• An additional 41 variant cases were recorded, bringing the total to 775. Of those variant cases, almost all — 760 — are the strain first identified in the U.K., and 15 are the strain first identified in South Africa.
  • Alberta’s R-value is 0.95. An R-value below 1.0 means the rate of transmission was decreasing during that period.

The latest on vaccinations:

  • As of Thursday, the province said 317,574 doses of vaccine had been administered, and 91,366 Albertans have been fully immunized with two doses.
  • If shipments arrive as scheduled, the province says all adults in the province will receive their first dose by the end of June.

Monique Prud’homme, one of the first Albertans to receive the Covishield/AstraZeneca vaccine, on March 11, 2021, told Alberta Health Services she is ‘so excited’ and looks forward to someday having her grandchildren stay over, hosting family meals at home, visiting friends and her father. (Alberta Health Services)

  • A batch of AstraZeneca vaccine under investigation by international health authorities for possible links to blood clots is not part of Alberta’s supply.
  • Hinshaw issued a statement Thursday assuring Albertans that doses being administered in the province are safe. 
  • Vaccinations for those 75 and older (born in 1946 or earlier) are available at 102 community pharmacies in Calgary, Edmonton and Red Deer as well as at the 116  immunization sites operated by AHS across the province. A list of participating pharmacies is available on the Alberta Blue Cross website.
  • AHS began operating a vaccination site at the Genesis Centre in Martindale in northeast Calgary on Thursday, making it the 24th immunization site operated by the province in the Calgary Zone. 

The latest on reopening and restrictions:

  • A southeast Calgary church that has previously been fined for defying COVID-19 safety regulations has been handed two more public health order violation tickets. Two tickets for court summons were issued to Fairview Baptist Church by community peace officers on March 8 related to physical distancing and gathering over capacity, the city said Thursday.
  • The Alberta government announced Monday that the province could step fully into Step 2 of reopening, as hospitalizations have remained below 450.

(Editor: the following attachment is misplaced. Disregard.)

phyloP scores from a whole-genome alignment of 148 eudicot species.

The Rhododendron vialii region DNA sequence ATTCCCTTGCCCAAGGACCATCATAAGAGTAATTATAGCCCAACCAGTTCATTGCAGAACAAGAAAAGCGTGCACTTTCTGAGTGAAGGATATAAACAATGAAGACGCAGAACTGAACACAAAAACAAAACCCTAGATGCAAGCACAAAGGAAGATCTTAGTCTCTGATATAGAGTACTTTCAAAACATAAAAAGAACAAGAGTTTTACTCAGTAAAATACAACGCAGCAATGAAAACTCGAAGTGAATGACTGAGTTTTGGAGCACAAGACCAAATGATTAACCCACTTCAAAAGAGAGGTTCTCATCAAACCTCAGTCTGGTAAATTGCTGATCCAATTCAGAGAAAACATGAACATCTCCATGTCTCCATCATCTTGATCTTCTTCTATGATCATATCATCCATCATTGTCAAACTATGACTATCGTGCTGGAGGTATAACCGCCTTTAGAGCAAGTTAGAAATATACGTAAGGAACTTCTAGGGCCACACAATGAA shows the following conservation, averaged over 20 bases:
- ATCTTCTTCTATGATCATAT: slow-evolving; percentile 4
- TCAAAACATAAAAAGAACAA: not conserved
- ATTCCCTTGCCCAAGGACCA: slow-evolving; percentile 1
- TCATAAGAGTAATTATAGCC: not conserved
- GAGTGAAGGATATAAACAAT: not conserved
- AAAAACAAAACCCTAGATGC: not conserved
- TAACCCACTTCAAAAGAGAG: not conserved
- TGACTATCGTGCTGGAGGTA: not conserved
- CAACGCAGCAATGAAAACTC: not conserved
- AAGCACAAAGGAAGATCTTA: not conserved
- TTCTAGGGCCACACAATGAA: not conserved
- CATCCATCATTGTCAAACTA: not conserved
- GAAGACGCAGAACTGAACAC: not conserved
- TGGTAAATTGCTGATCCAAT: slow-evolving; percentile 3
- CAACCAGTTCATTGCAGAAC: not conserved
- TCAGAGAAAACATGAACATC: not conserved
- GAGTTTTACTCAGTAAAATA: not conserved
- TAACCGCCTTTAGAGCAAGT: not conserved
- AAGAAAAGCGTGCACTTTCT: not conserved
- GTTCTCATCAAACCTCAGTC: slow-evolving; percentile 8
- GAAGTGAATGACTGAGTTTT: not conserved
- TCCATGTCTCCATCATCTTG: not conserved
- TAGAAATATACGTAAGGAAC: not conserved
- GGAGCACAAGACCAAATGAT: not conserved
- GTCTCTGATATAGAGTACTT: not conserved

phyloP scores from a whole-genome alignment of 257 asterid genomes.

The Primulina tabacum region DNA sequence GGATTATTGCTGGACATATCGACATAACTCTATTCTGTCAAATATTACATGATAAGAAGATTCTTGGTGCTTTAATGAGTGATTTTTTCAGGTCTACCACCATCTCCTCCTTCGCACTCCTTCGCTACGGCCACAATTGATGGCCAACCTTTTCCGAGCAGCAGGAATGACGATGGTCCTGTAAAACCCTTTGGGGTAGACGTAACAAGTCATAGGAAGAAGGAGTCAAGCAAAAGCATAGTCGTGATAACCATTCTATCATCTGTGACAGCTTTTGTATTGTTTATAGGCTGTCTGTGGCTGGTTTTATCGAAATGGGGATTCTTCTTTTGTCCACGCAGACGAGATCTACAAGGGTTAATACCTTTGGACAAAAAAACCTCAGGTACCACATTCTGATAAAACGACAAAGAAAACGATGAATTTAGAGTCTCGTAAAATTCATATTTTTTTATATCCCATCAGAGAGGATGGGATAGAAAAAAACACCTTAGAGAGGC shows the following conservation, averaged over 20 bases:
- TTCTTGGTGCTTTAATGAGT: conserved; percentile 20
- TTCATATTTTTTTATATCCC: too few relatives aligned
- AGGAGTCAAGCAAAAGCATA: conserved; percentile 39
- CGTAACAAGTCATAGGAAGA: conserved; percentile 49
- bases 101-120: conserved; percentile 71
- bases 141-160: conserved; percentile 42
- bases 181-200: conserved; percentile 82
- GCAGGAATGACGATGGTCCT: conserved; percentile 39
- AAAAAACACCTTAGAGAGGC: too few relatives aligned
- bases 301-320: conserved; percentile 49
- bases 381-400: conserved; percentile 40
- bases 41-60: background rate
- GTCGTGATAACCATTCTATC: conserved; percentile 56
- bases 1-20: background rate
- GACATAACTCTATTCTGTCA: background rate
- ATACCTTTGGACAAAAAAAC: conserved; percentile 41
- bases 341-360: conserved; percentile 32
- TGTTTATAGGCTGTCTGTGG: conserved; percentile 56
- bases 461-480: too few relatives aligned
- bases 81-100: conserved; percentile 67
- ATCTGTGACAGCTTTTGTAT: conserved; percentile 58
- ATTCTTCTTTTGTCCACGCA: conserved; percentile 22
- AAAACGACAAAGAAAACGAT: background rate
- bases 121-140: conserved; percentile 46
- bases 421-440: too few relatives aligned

• Retail stores and malls are now allowed to increase their capacity to 25 per cent of fire code occupancy, and youth sports teams and activities are allowed to resume with up to 10 participants. Masks and physical distancing are still required.
  • Restrictions were eased for child, youth and adult performances, including singing, theatre and playing wind instruments, though participants must follow the same restrictions as for youth sports.
  • Banquet halls, community hall and hotels can now host permitted performance activities, wedding ceremonies with up to 10 people, and funeral services with up to 20.
  • The province says any decisions on moving to Step 3 of the reopening will be made on March 22 at the earliest.

See which regions are being hit hardest

Here is the detailed regional breakdown of active cases as reported Thursday by the province:

  • Calgary zone: 1,654, up from 1,623 (50,159 recovered).
  • Edmonton zone: 1,147, down from 1,156 (52,524 recovered).
  • North zone: 813, down from 836 (11,612 recovered).
  • South zone: 438, up from 396 (6,350 recovered).
  • Central zone: 431, down from 440 (9,978 recovered).
  • Unknown: 5, down from 12 (93 recovered).

Find out which neighbourhoods or communities have the most cases, how hard people of different ages have been hit, the ages of people in hospital, how Alberta compares to other provinces and more in: Here are the latest COVID-19 statistics for Alberta — and what they mean

You can see active cases by local health area on the following interactive map. Scroll, zoom and click on the map for more information.

Here are the latest Alberta COVID-19 stories:

Dr. Deena Hinshaw says rapid tests can miss identifying positive cases of COVID-19 and that care must be taken to avoid “providing a false sense of security.” 1:46

  • For the latest on what’s happening in the rest of Canada and around the world, see here.

With files from The Canadian Press